In late 1983, Harpal Singh got something that was only a dream for millions of Indians: an affordable car.
As Maruti 800 celebrates its 25th anniversary this month, the contrast with pioneers of the automobile industry in Detroit, US, cannot be more stark: The big three, General Motors, Chrysler and Ford, are being bailed out, while in India the drop in sales, by any estimate, is part of the turn in the business cycle and nothing more.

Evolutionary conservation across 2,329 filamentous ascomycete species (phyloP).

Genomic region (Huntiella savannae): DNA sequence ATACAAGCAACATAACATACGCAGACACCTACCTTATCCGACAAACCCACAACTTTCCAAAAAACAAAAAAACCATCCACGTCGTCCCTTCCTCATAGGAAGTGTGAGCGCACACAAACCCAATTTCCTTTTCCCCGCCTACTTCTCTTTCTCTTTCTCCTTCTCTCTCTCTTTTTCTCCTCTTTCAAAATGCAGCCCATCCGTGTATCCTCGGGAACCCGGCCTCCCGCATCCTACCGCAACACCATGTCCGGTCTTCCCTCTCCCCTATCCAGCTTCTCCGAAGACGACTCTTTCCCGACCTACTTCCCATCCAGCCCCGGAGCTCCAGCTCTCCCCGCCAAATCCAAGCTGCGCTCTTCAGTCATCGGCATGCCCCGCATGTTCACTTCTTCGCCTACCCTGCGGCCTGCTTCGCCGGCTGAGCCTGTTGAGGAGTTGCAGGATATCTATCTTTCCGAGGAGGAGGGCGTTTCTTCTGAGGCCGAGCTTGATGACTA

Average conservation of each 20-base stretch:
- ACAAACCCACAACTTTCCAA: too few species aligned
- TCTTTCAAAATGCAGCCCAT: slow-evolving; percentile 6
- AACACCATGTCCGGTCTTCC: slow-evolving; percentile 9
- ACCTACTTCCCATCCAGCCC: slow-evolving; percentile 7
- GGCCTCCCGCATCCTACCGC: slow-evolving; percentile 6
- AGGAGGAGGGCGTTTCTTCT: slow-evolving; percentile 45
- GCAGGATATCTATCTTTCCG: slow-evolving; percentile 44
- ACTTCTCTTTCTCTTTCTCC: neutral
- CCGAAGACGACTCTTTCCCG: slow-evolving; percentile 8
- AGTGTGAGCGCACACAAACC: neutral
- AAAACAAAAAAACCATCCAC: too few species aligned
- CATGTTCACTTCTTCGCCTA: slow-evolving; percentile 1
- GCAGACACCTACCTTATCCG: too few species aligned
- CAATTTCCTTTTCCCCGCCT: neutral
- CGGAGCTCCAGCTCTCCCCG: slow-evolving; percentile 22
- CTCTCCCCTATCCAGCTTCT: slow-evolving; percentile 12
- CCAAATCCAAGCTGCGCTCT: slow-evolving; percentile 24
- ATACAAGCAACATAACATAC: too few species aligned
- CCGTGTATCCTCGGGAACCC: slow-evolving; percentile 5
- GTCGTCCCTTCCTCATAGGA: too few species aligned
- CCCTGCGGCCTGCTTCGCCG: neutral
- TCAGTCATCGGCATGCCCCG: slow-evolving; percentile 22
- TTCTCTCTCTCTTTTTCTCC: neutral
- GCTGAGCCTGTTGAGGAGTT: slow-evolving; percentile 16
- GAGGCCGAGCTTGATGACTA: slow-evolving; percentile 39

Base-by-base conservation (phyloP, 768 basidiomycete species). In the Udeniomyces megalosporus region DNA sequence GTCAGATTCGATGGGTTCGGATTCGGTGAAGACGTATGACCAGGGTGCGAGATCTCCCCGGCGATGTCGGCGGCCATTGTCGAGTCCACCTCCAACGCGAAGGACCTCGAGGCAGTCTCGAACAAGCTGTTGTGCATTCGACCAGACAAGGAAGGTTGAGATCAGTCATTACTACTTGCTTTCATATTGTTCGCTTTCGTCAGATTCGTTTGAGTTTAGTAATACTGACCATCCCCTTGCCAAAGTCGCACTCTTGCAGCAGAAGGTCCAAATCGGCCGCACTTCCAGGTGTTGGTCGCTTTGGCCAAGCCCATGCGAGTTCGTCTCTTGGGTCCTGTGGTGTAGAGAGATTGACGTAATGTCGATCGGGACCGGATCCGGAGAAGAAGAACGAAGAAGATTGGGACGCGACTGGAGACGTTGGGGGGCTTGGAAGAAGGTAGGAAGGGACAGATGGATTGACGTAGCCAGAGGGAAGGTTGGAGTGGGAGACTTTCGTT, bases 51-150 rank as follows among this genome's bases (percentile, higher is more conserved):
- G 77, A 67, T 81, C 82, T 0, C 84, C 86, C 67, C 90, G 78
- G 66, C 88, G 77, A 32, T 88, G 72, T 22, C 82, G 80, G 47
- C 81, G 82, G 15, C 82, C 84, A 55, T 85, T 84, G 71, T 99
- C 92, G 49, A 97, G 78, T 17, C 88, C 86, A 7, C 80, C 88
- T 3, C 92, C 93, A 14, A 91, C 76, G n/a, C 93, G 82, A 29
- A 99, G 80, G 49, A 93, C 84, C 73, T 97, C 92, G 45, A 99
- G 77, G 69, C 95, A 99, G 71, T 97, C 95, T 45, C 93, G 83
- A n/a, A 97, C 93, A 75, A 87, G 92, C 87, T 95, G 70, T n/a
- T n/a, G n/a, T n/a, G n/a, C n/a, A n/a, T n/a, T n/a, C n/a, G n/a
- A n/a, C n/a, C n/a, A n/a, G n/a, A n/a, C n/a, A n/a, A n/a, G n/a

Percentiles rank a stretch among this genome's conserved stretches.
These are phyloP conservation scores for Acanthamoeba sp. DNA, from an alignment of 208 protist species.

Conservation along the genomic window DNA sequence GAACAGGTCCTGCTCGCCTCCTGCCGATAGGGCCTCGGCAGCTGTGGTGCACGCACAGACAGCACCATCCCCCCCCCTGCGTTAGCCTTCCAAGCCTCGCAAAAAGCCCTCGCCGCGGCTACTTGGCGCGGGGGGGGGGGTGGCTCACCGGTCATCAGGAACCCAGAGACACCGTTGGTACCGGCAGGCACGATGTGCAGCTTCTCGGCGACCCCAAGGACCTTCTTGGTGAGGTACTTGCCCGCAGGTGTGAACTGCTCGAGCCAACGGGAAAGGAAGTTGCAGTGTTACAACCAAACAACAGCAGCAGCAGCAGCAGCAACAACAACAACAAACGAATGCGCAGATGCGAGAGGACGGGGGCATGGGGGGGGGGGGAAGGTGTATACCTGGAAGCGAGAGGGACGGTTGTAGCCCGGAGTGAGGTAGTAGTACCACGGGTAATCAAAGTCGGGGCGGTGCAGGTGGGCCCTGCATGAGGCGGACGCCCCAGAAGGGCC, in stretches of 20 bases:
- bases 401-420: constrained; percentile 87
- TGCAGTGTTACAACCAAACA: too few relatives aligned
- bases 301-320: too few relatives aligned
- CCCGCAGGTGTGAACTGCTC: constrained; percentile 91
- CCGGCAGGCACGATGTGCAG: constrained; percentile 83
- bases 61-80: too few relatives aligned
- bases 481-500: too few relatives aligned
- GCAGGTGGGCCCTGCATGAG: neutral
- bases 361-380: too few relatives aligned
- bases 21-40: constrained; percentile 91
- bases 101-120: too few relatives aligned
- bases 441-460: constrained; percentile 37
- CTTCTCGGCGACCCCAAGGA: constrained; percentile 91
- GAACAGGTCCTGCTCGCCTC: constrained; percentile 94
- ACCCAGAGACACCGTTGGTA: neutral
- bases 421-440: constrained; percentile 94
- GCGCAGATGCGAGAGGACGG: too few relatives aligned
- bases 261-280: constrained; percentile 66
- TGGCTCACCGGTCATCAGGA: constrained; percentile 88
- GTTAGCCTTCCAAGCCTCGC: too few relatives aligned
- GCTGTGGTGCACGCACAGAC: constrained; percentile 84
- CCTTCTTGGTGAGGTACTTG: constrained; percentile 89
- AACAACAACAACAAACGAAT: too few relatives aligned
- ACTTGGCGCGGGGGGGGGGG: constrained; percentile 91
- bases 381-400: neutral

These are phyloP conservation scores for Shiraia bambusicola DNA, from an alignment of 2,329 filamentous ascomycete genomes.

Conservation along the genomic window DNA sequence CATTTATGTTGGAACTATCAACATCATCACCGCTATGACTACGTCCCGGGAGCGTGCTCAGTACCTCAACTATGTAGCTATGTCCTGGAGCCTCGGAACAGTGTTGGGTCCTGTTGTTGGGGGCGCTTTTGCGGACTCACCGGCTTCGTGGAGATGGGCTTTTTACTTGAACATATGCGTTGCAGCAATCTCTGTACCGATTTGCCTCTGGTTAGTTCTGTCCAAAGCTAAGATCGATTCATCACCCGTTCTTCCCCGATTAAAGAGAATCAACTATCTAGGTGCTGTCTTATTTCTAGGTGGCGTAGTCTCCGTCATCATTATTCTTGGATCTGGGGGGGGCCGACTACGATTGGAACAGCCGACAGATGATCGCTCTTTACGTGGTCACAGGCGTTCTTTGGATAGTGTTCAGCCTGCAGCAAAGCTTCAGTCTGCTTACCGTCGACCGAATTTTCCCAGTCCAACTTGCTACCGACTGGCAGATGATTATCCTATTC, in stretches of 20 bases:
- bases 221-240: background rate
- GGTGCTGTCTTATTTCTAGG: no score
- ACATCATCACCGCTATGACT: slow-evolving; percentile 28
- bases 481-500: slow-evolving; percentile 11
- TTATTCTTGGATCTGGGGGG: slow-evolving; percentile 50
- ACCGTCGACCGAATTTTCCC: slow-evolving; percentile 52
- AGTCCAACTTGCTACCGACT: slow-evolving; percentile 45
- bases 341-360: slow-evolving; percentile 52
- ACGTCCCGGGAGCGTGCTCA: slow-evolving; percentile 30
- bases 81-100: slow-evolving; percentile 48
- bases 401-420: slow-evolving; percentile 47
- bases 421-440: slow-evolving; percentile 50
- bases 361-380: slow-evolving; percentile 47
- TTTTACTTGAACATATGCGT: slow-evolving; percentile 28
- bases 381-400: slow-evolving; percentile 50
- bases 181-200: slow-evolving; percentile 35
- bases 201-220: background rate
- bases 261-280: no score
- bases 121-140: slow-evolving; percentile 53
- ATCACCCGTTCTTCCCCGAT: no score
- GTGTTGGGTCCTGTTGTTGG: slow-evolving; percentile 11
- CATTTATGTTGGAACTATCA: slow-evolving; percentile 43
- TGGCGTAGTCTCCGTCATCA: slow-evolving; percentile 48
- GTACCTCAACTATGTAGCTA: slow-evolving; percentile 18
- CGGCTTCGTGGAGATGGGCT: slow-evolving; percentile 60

What accounts for the difference? Is the Indian consumer more exacting than his US counterpart? Is innovation?a part of the story?
Perhaps it’s a mix of many factors. In India, the income distribution of the population is such that there is a constant demand for smaller cars with better mileage. The automotive industry has risen to that challenge. The Tata Nano is an example.
Developments in Detroit should be a sobering thought. More than anything else, the lack of a technological edge has done Motown in. So long as our car makers can anticipate the technology consumers want, our cars will continue to be desired.